The Government issued a press release on August 9, 2017 indicating that Mr. Majeau’s term would be extended for one year effective August 3, 2017. This extension by means of a retroactive amendment to an order in council was potentially legally controversial because the legislation allows appointment only for two terms of up to five years each and states that a member can be “re-appointed once only”. I am not aware that anyone has taken issue with this extension. This is presumably because Mr. Majeau is widely respected for his corporate memory, wisdom and impartiality and the extension was understandably deemed necessary to “maintain continuity”. It will be interesting to see if there is another retroactive extension. This would seem unlikely, given the dubious nature of the previous extension. Even if this mechanism is not re-used to further extend Mr. Majeau’s term beyond August 3, 2018, he will presumably be seized of several files for a long time, along with Mr. Landry, and his considerable experience and corporate memory will be presumably be available to the Board. I will provide the list of the cases of which he is seized when available. Moreover, the Board’s Secretary General, Gilles McDougall, has been there for approximately 15 years and is also a highly knowledgeable and very well-regarded source of wisdom, corporate memory and managerial continuity.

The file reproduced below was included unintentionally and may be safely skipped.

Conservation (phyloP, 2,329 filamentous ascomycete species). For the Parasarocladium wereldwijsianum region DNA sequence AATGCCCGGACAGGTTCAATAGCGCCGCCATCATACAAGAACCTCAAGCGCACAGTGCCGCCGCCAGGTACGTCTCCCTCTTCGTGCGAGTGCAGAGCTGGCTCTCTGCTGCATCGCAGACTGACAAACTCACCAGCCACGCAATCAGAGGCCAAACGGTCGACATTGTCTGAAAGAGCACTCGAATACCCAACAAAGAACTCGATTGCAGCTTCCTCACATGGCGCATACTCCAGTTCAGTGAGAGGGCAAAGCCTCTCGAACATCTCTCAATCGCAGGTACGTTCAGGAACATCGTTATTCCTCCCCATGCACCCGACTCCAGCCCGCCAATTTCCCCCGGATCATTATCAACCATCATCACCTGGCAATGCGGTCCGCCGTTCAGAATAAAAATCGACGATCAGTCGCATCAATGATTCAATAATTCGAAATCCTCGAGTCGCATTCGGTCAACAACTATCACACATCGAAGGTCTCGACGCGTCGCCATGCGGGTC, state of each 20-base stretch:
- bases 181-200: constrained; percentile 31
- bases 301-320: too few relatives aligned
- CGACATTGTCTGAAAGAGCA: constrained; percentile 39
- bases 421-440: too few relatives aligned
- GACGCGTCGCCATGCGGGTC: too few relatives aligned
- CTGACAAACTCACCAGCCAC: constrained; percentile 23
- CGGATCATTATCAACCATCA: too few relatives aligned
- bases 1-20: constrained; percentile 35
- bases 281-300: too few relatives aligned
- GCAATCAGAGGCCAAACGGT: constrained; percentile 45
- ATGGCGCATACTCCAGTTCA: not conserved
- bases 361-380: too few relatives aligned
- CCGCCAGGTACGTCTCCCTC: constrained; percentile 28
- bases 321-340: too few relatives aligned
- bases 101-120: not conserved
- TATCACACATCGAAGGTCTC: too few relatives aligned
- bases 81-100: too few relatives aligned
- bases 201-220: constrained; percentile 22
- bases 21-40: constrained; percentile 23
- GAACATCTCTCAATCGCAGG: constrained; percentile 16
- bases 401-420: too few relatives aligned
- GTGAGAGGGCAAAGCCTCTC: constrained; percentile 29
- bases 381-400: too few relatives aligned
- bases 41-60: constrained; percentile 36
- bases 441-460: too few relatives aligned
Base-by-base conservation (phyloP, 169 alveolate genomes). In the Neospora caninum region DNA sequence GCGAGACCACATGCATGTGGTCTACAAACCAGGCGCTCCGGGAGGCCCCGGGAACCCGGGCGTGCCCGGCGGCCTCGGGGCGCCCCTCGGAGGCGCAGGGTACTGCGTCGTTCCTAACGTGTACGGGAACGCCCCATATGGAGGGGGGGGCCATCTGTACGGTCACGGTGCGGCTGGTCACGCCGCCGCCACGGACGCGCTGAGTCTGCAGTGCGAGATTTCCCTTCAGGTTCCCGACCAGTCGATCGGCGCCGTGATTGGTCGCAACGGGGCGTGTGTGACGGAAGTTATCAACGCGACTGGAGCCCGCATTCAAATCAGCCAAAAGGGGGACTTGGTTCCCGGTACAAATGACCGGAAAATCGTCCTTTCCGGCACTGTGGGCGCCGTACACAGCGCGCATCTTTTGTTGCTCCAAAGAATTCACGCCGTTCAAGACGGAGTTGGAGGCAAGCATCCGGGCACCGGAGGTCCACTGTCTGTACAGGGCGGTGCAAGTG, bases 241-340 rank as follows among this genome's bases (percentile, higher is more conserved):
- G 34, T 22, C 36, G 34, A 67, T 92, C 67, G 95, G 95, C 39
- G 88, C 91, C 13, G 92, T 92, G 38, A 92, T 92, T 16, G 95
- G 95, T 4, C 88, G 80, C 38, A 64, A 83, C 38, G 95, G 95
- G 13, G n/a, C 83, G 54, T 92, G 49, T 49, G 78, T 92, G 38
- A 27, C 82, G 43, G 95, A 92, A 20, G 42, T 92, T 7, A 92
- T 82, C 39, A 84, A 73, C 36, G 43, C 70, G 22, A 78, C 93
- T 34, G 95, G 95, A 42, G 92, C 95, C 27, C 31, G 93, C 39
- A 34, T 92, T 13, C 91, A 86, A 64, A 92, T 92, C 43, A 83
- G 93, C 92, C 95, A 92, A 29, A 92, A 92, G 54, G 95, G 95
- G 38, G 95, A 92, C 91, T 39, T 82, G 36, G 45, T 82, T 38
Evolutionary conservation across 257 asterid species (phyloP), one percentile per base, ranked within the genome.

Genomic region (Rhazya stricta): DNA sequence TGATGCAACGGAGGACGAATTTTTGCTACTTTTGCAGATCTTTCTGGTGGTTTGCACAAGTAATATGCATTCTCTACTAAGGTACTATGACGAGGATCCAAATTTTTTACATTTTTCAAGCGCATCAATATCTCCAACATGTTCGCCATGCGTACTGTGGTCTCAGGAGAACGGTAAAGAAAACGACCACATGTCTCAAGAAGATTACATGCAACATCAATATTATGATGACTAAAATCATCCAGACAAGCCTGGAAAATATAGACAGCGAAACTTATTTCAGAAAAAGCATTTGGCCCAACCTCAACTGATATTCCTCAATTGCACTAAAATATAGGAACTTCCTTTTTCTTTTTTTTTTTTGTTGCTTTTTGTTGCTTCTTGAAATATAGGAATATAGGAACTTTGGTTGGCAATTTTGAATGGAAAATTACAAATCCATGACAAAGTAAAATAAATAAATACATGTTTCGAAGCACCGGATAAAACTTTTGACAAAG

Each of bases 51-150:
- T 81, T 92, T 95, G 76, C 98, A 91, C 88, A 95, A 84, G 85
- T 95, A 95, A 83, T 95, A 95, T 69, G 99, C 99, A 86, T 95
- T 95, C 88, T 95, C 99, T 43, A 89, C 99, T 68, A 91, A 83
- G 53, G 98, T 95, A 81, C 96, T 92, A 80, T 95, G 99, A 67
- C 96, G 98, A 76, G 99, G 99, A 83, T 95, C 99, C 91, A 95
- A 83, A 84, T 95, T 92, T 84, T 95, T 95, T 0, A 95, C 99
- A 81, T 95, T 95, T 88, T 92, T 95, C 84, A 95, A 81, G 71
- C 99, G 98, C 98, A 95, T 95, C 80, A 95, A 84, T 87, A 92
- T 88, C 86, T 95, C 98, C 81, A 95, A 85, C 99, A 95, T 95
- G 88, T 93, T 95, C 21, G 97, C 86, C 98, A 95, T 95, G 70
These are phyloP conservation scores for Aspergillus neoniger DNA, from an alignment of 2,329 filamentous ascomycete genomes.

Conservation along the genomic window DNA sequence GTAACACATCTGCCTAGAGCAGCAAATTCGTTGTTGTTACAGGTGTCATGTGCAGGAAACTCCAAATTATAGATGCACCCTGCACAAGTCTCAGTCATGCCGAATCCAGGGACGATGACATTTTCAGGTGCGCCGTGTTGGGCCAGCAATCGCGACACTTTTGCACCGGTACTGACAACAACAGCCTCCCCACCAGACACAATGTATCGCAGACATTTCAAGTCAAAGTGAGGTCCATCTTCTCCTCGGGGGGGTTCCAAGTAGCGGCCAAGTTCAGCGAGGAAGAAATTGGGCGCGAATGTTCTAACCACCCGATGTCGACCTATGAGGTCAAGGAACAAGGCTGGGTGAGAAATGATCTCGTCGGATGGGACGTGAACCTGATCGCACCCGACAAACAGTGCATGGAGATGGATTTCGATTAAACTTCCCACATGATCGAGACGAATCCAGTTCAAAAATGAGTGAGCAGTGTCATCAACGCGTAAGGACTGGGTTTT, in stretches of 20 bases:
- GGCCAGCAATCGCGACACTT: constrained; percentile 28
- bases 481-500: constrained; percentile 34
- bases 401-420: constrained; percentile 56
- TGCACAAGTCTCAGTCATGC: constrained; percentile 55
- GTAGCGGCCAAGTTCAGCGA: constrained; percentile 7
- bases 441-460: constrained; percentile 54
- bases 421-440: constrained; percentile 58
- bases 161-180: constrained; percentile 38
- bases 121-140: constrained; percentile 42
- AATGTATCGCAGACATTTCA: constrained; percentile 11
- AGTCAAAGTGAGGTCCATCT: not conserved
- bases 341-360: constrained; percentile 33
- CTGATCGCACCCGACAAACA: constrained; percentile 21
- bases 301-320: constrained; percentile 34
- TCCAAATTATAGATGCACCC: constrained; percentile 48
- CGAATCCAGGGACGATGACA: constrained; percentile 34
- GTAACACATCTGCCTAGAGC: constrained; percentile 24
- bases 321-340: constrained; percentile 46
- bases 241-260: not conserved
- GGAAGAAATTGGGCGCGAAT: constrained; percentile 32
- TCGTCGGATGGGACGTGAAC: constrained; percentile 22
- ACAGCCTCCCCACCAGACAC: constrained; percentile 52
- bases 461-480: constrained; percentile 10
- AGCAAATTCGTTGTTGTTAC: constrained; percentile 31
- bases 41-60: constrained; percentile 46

Unless new appointments are announced very soon, there could be potential issues as whether a quorum exists, since the only remaining member would be the Chair, Justice Blair. While there may not be problem for matters in which retired members are still seized (see below), this potentially could become an issue in new matters. See s. 22 of the Interpretation Act.